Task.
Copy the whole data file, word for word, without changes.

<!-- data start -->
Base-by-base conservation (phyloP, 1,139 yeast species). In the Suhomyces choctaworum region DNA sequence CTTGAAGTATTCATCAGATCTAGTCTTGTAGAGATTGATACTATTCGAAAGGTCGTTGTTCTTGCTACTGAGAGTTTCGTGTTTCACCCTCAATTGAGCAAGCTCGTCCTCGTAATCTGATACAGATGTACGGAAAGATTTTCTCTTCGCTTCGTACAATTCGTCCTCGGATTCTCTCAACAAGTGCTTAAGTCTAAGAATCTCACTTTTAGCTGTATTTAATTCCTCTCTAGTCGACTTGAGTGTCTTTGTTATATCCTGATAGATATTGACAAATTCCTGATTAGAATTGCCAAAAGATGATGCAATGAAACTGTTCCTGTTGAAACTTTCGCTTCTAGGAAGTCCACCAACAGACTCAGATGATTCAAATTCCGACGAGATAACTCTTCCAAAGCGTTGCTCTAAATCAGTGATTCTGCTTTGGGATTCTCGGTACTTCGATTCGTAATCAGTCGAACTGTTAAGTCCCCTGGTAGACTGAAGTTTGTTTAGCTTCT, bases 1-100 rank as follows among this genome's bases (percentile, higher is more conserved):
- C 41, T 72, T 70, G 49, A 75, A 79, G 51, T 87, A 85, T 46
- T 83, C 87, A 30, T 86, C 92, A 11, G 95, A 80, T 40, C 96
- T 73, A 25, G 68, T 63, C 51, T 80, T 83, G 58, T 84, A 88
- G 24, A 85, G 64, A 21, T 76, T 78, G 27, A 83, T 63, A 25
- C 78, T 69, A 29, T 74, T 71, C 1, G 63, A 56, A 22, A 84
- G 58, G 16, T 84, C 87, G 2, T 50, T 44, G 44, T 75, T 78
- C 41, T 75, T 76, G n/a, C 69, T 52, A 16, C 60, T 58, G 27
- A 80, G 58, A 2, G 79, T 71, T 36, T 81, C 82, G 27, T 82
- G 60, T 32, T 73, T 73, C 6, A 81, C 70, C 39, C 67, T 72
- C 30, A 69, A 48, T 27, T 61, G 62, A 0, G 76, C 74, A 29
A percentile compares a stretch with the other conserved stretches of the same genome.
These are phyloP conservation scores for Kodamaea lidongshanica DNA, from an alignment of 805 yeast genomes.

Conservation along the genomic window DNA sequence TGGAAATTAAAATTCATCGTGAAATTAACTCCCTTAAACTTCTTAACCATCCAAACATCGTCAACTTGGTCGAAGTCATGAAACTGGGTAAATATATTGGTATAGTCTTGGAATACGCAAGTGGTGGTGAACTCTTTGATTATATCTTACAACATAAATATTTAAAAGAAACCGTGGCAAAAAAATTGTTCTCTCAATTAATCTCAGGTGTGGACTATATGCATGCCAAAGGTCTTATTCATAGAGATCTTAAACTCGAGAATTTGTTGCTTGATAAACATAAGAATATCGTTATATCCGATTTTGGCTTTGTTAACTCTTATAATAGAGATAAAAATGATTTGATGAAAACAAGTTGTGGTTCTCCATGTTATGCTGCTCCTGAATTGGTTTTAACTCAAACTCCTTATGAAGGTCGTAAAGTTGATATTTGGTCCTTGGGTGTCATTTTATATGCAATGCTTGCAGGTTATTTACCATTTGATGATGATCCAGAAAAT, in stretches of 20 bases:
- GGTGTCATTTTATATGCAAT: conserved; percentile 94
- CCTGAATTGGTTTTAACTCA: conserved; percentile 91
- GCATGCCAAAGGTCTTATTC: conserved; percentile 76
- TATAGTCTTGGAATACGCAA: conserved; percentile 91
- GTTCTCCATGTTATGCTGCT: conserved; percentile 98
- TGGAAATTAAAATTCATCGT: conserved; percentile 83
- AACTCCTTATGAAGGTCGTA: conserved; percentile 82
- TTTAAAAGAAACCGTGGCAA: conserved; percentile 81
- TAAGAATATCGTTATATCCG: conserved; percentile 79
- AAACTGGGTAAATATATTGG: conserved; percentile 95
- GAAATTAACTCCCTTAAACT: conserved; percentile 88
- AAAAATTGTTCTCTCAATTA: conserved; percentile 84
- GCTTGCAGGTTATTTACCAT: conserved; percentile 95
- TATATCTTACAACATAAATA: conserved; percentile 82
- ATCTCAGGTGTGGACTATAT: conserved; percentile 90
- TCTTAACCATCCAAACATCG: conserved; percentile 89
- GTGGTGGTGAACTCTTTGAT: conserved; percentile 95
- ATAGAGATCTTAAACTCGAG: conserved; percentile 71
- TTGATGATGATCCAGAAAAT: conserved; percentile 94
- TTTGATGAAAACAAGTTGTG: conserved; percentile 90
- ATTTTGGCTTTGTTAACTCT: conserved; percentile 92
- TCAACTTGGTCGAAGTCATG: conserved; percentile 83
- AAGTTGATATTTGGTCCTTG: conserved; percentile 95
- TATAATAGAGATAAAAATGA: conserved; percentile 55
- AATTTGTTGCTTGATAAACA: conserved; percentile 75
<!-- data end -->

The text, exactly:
Base-by-base conservation (phyloP, 1,139 yeast species). In the Suhomyces choctaworum region DNA sequence CTTGAAGTATTCATCAGATCTAGTCTTGTAGAGATTGATACTATTCGAAAGGTCGTTGTTCTTGCTACTGAGAGTTTCGTGTTTCACCCTCAATTGAGCAAGCTCGTCCTCGTAATCTGATACAGATGTACGGAAAGATTTTCTCTTCGCTTCGTACAATTCGTCCTCGGATTCTCTCAACAAGTGCTTAAGTCTAAGAATCTCACTTTTAGCTGTATTTAATTCCTCTCTAGTCGACTTGAGTGTCTTTGTTATATCCTGATAGATATTGACAAATTCCTGATTAGAATTGCCAAAAGATGATGCAATGAAACTGTTCCTGTTGAAACTTTCGCTTCTAGGAAGTCCACCAACAGACTCAGATGATTCAAATTCCGACGAGATAACTCTTCCAAAGCGTTGCTCTAAATCAGTGATTCTGCTTTGGGATTCTCGGTACTTCGATTCGTAATCAGTCGAACTGTTAAGTCCCCTGGTAGACTGAAGTTTGTTTAGCTTCT, bases 1-100 rank as follows among this genome's bases (percentile, higher is more conserved):
- C 41, T 72, T 70, G 49, A 75, A 79, G 51, T 87, A 85, T 46
- T 83, C 87, A 30, T 86, C 92, A 11, G 95, A 80, T 40, C 96
- T 73, A 25, G 68, T 63, C 51, T 80, T 83, G 58, T 84, A 88
- G 24, A 85, G 64, A 21, T 76, T 78, G 27, A 83, T 63, A 25
- C 78, T 69, A 29, T 74, T 71, C 1, G 63, A 56, A 22, A 84
- G 58, G 16, T 84, C 87, G 2, T 50, T 44, G 44, T 75, T 78
- C 41, T 75, T 76, G n/a, C 69, T 52, A 16, C 60, T 58, G 27
- A 80, G 58, A 2, G 79, T 71, T 36, T 81, C 82, G 27, T 82
- G 60, T 32, T 73, T 73, C 6, A 81, C 70, C 39, C 67, T 72
- C 30, A 69, A 48, T 27, T 61, G 62, A 0, G 76, C 74, A 29
A percentile compares a stretch with the other conserved stretches of the same genome.
These are phyloP conservation scores for Kodamaea lidongshanica DNA, from an alignment of 805 yeast genomes.

Conservation along the genomic window DNA sequence TGGAAATTAAAATTCATCGTGAAATTAACTCCCTTAAACTTCTTAACCATCCAAACATCGTCAACTTGGTCGAAGTCATGAAACTGGGTAAATATATTGGTATAGTCTTGGAATACGCAAGTGGTGGTGAACTCTTTGATTATATCTTACAACATAAATATTTAAAAGAAACCGTGGCAAAAAAATTGTTCTCTCAATTAATCTCAGGTGTGGACTATATGCATGCCAAAGGTCTTATTCATAGAGATCTTAAACTCGAGAATTTGTTGCTTGATAAACATAAGAATATCGTTATATCCGATTTTGGCTTTGTTAACTCTTATAATAGAGATAAAAATGATTTGATGAAAACAAGTTGTGGTTCTCCATGTTATGCTGCTCCTGAATTGGTTTTAACTCAAACTCCTTATGAAGGTCGTAAAGTTGATATTTGGTCCTTGGGTGTCATTTTATATGCAATGCTTGCAGGTTATTTACCATTTGATGATGATCCAGAAAAT, in stretches of 20 bases:
- GGTGTCATTTTATATGCAAT: conserved; percentile 94
- CCTGAATTGGTTTTAACTCA: conserved; percentile 91
- GCATGCCAAAGGTCTTATTC: conserved; percentile 76
- TATAGTCTTGGAATACGCAA: conserved; percentile 91
- GTTCTCCATGTTATGCTGCT: conserved; percentile 98
- TGGAAATTAAAATTCATCGT: conserved; percentile 83
- AACTCCTTATGAAGGTCGTA: conserved; percentile 82
- TTTAAAAGAAACCGTGGCAA: conserved; percentile 81
- TAAGAATATCGTTATATCCG: conserved; percentile 79
- AAACTGGGTAAATATATTGG: conserved; percentile 95
- GAAATTAACTCCCTTAAACT: conserved; percentile 88
- AAAAATTGTTCTCTCAATTA: conserved; percentile 84
- GCTTGCAGGTTATTTACCAT: conserved; percentile 95
- TATATCTTACAACATAAATA: conserved; percentile 82
- ATCTCAGGTGTGGACTATAT: conserved; percentile 90
- TCTTAACCATCCAAACATCG: conserved; percentile 89
- GTGGTGGTGAACTCTTTGAT: conserved; percentile 95
- ATAGAGATCTTAAACTCGAG: conserved; percentile 71
- TTGATGATGATCCAGAAAAT: conserved; percentile 94
- TTTGATGAAAACAAGTTGTG: conserved; percentile 90
- ATTTTGGCTTTGTTAACTCT: conserved; percentile 92
- TCAACTTGGTCGAAGTCATG: conserved; percentile 83
- AAGTTGATATTTGGTCCTTG: conserved; percentile 95
- TATAATAGAGATAAAAATGA: conserved; percentile 55
- AATTTGTTGCTTGATAAACA: conserved; percentile 75